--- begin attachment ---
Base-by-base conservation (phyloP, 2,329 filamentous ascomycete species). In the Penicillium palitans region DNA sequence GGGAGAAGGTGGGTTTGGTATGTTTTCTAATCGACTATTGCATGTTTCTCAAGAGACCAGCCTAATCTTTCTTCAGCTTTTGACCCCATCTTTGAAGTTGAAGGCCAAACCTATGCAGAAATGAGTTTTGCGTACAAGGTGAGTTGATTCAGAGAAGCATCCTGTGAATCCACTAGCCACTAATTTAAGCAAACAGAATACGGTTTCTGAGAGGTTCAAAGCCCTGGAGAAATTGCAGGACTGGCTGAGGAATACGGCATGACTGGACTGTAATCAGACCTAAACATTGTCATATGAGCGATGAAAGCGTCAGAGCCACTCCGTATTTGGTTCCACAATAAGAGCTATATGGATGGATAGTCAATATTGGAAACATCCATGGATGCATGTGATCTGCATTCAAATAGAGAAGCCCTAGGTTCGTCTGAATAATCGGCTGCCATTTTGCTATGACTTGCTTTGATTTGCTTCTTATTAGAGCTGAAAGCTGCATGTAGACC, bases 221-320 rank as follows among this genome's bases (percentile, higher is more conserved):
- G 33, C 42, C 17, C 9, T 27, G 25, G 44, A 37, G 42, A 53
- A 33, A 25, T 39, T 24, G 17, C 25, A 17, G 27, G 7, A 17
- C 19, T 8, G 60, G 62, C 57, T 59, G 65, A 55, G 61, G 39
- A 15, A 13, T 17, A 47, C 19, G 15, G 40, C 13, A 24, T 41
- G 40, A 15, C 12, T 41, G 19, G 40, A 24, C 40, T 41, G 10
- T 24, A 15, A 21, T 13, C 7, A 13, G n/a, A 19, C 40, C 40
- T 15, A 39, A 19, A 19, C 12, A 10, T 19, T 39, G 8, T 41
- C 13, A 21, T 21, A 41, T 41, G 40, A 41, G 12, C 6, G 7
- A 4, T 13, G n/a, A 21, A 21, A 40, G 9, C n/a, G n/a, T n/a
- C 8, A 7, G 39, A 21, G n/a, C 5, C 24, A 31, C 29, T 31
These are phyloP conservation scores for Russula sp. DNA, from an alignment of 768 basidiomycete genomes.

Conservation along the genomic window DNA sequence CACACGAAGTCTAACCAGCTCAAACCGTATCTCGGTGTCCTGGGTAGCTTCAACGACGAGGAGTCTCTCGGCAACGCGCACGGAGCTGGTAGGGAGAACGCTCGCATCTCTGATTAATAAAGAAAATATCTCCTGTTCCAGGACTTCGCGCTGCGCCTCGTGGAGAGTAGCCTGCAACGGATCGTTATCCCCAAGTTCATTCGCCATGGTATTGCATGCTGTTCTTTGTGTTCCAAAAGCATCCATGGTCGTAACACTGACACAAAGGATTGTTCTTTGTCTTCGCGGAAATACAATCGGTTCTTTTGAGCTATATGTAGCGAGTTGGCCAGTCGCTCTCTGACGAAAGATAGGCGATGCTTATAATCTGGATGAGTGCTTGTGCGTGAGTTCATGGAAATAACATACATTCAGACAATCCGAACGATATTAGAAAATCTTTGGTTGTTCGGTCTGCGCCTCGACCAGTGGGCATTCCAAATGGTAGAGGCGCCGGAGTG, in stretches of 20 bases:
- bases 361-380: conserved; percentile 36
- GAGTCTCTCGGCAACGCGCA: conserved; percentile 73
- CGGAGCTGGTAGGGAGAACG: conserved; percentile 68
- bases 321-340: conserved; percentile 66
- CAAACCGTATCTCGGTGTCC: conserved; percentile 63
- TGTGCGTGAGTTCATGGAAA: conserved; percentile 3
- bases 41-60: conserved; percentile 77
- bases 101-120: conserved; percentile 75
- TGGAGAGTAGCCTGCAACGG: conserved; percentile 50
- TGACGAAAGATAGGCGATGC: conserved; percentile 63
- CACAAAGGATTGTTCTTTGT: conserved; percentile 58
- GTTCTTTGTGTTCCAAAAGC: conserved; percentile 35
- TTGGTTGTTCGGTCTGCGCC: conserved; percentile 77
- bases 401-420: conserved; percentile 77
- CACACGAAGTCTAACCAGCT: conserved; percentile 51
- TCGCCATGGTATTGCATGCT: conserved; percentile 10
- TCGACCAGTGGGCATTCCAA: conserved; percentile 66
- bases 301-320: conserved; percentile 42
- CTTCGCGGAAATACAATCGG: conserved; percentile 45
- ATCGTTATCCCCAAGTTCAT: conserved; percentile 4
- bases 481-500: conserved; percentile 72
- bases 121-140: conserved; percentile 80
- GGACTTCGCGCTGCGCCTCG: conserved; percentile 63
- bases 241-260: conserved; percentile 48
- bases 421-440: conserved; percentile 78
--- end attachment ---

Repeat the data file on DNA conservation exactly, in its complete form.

Base-by-base conservation (phyloP, 2,329 filamentous ascomycete species). In the Penicillium palitans region DNA sequence GGGAGAAGGTGGGTTTGGTATGTTTTCTAATCGACTATTGCATGTTTCTCAAGAGACCAGCCTAATCTTTCTTCAGCTTTTGACCCCATCTTTGAAGTTGAAGGCCAAACCTATGCAGAAATGAGTTTTGCGTACAAGGTGAGTTGATTCAGAGAAGCATCCTGTGAATCCACTAGCCACTAATTTAAGCAAACAGAATACGGTTTCTGAGAGGTTCAAAGCCCTGGAGAAATTGCAGGACTGGCTGAGGAATACGGCATGACTGGACTGTAATCAGACCTAAACATTGTCATATGAGCGATGAAAGCGTCAGAGCCACTCCGTATTTGGTTCCACAATAAGAGCTATATGGATGGATAGTCAATATTGGAAACATCCATGGATGCATGTGATCTGCATTCAAATAGAGAAGCCCTAGGTTCGTCTGAATAATCGGCTGCCATTTTGCTATGACTTGCTTTGATTTGCTTCTTATTAGAGCTGAAAGCTGCATGTAGACC, bases 221-320 rank as follows among this genome's bases (percentile, higher is more conserved):
- G 33, C 42, C 17, C 9, T 27, G 25, G 44, A 37, G 42, A 53
- A 33, A 25, T 39, T 24, G 17, C 25, A 17, G 27, G 7, A 17
- C 19, T 8, G 60, G 62, C 57, T 59, G 65, A 55, G 61, G 39
- A 15, A 13, T 17, A 47, C 19, G 15, G 40, C 13, A 24, T 41
- G 40, A 15, C 12, T 41, G 19, G 40, A 24, C 40, T 41, G 10
- T 24, A 15, A 21, T 13, C 7, A 13, G n/a, A 19, C 40, C 40
- T 15, A 39, A 19, A 19, C 12, A 10, T 19, T 39, G 8, T 41
- C 13, A 21, T 21, A 41, T 41, G 40, A 41, G 12, C 6, G 7
- A 4, T 13, G n/a, A 21, A 21, A 40, G 9, C n/a, G n/a, T n/a
- C 8, A 7, G 39, A 21, G n/a, C 5, C 24, A 31, C 29, T 31
These are phyloP conservation scores for Russula sp. DNA, from an alignment of 768 basidiomycete genomes.

Conservation along the genomic window DNA sequence CACACGAAGTCTAACCAGCTCAAACCGTATCTCGGTGTCCTGGGTAGCTTCAACGACGAGGAGTCTCTCGGCAACGCGCACGGAGCTGGTAGGGAGAACGCTCGCATCTCTGATTAATAAAGAAAATATCTCCTGTTCCAGGACTTCGCGCTGCGCCTCGTGGAGAGTAGCCTGCAACGGATCGTTATCCCCAAGTTCATTCGCCATGGTATTGCATGCTGTTCTTTGTGTTCCAAAAGCATCCATGGTCGTAACACTGACACAAAGGATTGTTCTTTGTCTTCGCGGAAATACAATCGGTTCTTTTGAGCTATATGTAGCGAGTTGGCCAGTCGCTCTCTGACGAAAGATAGGCGATGCTTATAATCTGGATGAGTGCTTGTGCGTGAGTTCATGGAAATAACATACATTCAGACAATCCGAACGATATTAGAAAATCTTTGGTTGTTCGGTCTGCGCCTCGACCAGTGGGCATTCCAAATGGTAGAGGCGCCGGAGTG, in stretches of 20 bases:
- bases 361-380: conserved; percentile 36
- GAGTCTCTCGGCAACGCGCA: conserved; percentile 73
- CGGAGCTGGTAGGGAGAACG: conserved; percentile 68
- bases 321-340: conserved; percentile 66
- CAAACCGTATCTCGGTGTCC: conserved; percentile 63
- TGTGCGTGAGTTCATGGAAA: conserved; percentile 3
- bases 41-60: conserved; percentile 77
- bases 101-120: conserved; percentile 75
- TGGAGAGTAGCCTGCAACGG: conserved; percentile 50
- TGACGAAAGATAGGCGATGC: conserved; percentile 63
- CACAAAGGATTGTTCTTTGT: conserved; percentile 58
- GTTCTTTGTGTTCCAAAAGC: conserved; percentile 35
- TTGGTTGTTCGGTCTGCGCC: conserved; percentile 77
- bases 401-420: conserved; percentile 77
- CACACGAAGTCTAACCAGCT: conserved; percentile 51
- TCGCCATGGTATTGCATGCT: conserved; percentile 10
- TCGACCAGTGGGCATTCCAA: conserved; percentile 66
- bases 301-320: conserved; percentile 42
- CTTCGCGGAAATACAATCGG: conserved; percentile 45
- ATCGTTATCCCCAAGTTCAT: conserved; percentile 4
- bases 481-500: conserved; percentile 72
- bases 121-140: conserved; percentile 80
- GGACTTCGCGCTGCGCCTCG: conserved; percentile 63
- bases 241-260: conserved; percentile 48
- bases 421-440: conserved; percentile 78